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Blog Category: Data Centers

Posted by: Mike Peterson on May 21, 2015

To achieve impressive thermal management efficiency levels, data center administrators can select from a range of options – from simple first steps to more complex measures. How do you know where to start, and what will provide the most efficient, reliable, and cost-effective thermal management strategy?

Let’s first define “thermal management.” You may hear the word “cooling” in thermal management conversations, but it doesn’t mean just supplying cold air (although that is one element of thermal management) it also includes rejecting the heat that is being created by the IT load – in fact, air-conditioning in a data center typically accounts for 35% of total operations costs. The goal is to ensure that hot and cold air don’t mix, and to reject hot air inside the data center by taking the hot exhaust from equipment and moving it outside the space.

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Tags: Data Center, Aisle Containment

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Blog Category: Industrial Ethernet

Posted by: Heather MacKenzie on May 20, 2015

Installing Ethernet on the factory floor is not new. What is changing is its adoption for controlling communications to power-hungry machines, often in areas regulated by the National Electrical Code (NEC).

High powered machinery in code-regulated environments requires higher voltage cable, making the use of 600V Ethernet cables more common. When Ethernet cable is used in such a 600-volt environment, electrical safety becomes a design consideration.

If you suspect that your 600V Ethernet application needs to conform to the NEC regulations, or if you simply want to understand 600V cable safety considerations, read on.

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Blog Category: Industrial Security

Posted by: Heather MacKenzie on May 13, 2015

When it comes to securing ICS and SCADA networks, firewalls (also called security appliances) play an important role. That may be stating the obvious, but are you familiar with the essential concepts that distinguish the types of industrial firewalls on the market?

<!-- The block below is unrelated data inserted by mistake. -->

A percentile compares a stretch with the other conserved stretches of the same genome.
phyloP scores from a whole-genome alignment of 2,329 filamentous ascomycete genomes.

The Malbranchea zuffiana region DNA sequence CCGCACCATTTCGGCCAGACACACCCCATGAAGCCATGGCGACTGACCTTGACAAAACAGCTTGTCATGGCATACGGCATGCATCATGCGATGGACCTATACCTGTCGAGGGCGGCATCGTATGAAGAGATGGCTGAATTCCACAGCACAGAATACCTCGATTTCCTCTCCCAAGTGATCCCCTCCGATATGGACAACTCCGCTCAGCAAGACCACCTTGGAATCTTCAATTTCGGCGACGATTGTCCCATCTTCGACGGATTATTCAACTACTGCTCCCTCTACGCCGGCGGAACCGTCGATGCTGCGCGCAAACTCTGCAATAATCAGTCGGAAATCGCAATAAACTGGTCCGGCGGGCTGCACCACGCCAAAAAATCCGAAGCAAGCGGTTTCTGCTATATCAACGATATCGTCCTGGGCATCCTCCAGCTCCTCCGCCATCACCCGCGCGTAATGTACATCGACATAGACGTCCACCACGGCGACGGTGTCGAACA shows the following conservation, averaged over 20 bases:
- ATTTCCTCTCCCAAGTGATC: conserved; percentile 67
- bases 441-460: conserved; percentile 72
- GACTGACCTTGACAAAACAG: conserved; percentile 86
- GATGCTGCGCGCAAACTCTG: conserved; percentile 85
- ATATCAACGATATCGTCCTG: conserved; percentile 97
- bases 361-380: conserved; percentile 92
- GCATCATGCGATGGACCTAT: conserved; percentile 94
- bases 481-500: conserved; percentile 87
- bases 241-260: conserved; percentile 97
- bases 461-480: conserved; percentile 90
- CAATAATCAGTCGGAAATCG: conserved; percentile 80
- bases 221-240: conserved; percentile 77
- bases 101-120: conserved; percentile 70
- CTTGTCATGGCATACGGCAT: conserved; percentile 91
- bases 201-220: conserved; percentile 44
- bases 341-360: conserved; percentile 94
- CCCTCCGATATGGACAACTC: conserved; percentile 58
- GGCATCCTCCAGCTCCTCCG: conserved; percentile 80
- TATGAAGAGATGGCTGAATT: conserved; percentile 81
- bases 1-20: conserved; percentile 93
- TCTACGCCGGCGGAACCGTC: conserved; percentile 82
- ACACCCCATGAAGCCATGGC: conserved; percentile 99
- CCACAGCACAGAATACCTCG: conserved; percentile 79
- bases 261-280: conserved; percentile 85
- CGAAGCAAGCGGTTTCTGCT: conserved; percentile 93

A switch with Access Control Lists provides a different type of security than a stateful firewall, which in turn offers different benefits than a Deep Packet Inspection (DPI) firewall.

These differences are critically important for industrial networks. Most of them use specialized industrial communication protocols that were not designed with security in mind. Your security solution may require a DPI firewall, which may be something you have never encountered before.

Let’s take a look then at the essential concepts you need to know in order to make informed choices for firewalls on your automation network.

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Blog Category: Data Centers

Posted by: Paul Kish on May 07, 2015

Ethernet has taken the world by storm, from the early days of computers connected on shared networks operating at 10 Mb/s to dedicated high speed networks today operating at 10 Gb/s over copper and 100 Gb/s over optical fiber. Today these connections are not just between computers but all kinds of fixed and mobile devices sending and receiving all kinds of information, including high definition pictures and videos, large data transfers, tracking and positioning systems, 3D rendering, etc.

Ever-increasing bandwidth consumption and connectivity requirements mean that more businesses rely on Ethernet for improved speeds, availability and reliability. As Ethernet grows in breadth and complexity, the copper and fiber optic cabling systems required to support these networks are advancing as well.

Let’s walk through a brief history of recent Ethernet standards – and the cabling that supports it – to see just how far we’ve come.